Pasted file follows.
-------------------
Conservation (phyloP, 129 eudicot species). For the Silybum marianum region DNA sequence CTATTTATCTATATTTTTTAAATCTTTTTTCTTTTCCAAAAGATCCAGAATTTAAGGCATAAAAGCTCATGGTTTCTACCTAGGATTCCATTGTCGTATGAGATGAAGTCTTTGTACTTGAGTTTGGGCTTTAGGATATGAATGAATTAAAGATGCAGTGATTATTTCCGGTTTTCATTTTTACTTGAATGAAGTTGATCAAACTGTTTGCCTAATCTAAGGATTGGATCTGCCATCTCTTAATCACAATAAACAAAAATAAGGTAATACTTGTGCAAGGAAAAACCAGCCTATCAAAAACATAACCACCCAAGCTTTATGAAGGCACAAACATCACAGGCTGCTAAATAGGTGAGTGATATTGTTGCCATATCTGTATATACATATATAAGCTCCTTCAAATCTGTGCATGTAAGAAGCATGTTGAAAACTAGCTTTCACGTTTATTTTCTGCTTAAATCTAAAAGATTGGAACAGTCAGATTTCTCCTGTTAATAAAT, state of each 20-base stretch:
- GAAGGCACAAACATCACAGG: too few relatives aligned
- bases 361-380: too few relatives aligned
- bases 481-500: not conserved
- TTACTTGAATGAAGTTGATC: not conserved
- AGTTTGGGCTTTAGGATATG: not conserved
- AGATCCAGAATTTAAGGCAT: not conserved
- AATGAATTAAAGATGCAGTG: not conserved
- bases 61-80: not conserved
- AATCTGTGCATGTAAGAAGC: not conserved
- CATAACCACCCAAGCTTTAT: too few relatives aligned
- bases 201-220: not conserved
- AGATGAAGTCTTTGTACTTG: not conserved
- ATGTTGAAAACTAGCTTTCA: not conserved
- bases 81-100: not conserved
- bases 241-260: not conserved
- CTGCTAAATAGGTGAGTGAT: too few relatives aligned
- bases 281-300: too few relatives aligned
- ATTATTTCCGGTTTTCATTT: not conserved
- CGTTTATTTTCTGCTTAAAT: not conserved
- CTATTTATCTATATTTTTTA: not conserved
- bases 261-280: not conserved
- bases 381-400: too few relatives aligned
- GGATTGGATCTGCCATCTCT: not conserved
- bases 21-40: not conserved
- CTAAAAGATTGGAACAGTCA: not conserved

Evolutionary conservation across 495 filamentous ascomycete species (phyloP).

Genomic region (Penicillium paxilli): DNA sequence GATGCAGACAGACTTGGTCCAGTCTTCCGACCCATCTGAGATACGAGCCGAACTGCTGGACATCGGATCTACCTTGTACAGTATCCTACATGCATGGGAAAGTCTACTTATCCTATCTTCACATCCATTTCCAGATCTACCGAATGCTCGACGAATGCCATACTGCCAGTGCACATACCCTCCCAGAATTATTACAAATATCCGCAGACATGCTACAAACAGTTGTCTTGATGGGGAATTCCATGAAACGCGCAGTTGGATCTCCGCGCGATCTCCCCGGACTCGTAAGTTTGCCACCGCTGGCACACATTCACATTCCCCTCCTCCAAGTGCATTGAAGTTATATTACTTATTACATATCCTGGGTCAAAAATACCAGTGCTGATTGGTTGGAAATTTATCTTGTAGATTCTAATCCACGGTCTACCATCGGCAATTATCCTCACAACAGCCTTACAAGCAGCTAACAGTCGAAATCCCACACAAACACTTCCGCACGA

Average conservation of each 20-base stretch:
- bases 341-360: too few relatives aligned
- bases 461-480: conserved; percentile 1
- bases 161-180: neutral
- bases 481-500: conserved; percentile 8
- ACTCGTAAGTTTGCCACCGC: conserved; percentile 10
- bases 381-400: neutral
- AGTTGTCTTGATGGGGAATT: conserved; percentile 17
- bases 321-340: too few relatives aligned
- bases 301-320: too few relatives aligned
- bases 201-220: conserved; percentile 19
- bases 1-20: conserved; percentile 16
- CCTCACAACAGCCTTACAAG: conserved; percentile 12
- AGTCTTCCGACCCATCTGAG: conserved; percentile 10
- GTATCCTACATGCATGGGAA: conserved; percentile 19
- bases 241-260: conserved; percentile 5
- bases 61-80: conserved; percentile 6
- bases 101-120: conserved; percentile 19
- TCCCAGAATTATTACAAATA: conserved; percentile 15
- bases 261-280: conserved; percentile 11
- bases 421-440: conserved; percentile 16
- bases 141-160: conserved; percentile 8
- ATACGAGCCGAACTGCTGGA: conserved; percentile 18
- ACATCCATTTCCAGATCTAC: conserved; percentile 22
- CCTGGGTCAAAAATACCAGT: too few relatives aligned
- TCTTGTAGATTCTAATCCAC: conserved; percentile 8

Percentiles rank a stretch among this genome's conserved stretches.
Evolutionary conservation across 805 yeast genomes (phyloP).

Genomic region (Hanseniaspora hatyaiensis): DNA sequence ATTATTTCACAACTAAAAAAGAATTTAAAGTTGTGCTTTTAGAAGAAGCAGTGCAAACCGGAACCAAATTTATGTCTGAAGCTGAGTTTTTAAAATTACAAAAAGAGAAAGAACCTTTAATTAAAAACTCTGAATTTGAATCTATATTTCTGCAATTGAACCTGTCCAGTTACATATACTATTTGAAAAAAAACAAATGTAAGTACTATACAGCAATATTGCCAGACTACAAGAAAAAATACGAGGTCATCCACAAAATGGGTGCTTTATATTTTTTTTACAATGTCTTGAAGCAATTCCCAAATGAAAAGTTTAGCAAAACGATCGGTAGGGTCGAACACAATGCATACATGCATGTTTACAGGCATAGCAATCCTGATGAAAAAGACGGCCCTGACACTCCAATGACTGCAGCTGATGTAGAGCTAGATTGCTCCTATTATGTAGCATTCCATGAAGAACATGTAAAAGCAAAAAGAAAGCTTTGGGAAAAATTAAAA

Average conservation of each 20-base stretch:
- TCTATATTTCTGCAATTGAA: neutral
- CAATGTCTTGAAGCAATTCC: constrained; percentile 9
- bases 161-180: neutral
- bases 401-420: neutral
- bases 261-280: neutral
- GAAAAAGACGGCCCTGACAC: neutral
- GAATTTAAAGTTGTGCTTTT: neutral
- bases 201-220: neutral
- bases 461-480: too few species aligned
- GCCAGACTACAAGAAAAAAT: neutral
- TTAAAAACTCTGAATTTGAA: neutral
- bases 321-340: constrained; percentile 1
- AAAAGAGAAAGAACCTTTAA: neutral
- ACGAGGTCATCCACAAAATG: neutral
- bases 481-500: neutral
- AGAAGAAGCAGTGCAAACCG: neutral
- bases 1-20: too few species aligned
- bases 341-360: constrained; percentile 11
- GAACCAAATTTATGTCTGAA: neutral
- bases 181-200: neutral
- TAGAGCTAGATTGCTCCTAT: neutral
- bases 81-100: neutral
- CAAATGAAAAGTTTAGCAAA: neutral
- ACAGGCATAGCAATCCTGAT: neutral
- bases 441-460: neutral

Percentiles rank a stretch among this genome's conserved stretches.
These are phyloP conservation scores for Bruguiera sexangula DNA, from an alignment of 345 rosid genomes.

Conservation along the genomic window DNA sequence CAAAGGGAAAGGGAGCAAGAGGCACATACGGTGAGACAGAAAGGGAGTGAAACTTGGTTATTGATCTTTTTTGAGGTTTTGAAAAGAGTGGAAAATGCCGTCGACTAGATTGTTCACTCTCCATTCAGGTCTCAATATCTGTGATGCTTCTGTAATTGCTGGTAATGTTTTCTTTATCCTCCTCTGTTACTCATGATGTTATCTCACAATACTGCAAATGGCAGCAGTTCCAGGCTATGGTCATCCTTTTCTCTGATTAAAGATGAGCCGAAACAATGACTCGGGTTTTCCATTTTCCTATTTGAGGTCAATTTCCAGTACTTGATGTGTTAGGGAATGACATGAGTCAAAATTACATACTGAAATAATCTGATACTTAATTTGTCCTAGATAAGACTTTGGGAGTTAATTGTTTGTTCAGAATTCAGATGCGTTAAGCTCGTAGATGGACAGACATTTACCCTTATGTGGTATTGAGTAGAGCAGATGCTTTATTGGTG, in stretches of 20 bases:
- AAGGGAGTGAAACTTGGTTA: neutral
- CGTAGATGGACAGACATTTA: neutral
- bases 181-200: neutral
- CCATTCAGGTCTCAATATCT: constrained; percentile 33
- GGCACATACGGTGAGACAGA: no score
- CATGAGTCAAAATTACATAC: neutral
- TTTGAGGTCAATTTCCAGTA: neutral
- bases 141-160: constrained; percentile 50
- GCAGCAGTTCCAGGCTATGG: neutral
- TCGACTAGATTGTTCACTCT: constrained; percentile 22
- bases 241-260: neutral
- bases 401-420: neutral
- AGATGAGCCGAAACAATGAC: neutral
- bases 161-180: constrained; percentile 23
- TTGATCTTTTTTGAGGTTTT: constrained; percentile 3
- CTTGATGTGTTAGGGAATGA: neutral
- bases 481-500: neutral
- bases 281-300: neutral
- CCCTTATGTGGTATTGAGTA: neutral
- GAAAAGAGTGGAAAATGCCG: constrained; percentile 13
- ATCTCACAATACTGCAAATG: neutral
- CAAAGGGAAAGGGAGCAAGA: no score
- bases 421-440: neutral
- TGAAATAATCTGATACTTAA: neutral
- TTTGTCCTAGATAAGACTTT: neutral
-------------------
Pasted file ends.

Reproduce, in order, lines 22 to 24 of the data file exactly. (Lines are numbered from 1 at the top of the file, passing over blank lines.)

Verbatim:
- bases 261-280: not conserved
- bases 381-400: too few relatives aligned
- GGATTGGATCTGCCATCTCT: not conserved